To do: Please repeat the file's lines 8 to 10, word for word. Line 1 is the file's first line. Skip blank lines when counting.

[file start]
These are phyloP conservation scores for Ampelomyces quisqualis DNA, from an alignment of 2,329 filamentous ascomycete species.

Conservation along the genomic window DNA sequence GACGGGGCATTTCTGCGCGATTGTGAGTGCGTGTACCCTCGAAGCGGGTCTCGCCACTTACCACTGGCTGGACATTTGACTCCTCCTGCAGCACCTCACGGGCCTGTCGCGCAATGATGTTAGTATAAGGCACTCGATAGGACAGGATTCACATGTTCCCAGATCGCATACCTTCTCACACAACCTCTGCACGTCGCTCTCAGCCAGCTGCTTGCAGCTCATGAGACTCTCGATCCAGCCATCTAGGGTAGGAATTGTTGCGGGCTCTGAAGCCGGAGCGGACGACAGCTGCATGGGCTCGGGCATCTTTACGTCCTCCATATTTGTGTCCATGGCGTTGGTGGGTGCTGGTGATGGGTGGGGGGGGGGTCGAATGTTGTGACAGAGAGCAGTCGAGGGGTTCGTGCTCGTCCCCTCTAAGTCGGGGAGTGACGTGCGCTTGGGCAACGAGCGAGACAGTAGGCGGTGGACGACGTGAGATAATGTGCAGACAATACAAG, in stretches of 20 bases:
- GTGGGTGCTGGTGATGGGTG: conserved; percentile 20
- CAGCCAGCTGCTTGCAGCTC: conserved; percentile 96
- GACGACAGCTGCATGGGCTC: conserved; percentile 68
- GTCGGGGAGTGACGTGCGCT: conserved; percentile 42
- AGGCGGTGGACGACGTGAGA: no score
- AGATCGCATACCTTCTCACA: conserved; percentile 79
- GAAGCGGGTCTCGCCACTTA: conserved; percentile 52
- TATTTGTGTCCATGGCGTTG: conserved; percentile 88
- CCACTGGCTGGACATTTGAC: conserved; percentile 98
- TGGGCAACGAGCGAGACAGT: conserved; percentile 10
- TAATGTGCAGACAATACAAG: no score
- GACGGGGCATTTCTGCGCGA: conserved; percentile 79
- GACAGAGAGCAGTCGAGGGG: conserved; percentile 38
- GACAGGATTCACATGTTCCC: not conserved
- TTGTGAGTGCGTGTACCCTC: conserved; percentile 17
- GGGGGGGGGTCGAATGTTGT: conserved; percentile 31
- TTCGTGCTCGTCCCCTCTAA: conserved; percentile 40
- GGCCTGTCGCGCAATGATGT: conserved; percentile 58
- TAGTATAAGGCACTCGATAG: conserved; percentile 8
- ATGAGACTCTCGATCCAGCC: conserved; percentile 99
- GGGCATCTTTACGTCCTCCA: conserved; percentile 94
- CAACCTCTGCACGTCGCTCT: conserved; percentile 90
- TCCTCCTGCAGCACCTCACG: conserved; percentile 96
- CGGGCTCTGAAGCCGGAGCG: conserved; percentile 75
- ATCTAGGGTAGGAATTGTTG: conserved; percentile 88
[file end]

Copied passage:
- AGATCGCATACCTTCTCACA: conserved; percentile 79
- GAAGCGGGTCTCGCCACTTA: conserved; percentile 52
- TATTTGTGTCCATGGCGTTG: conserved; percentile 88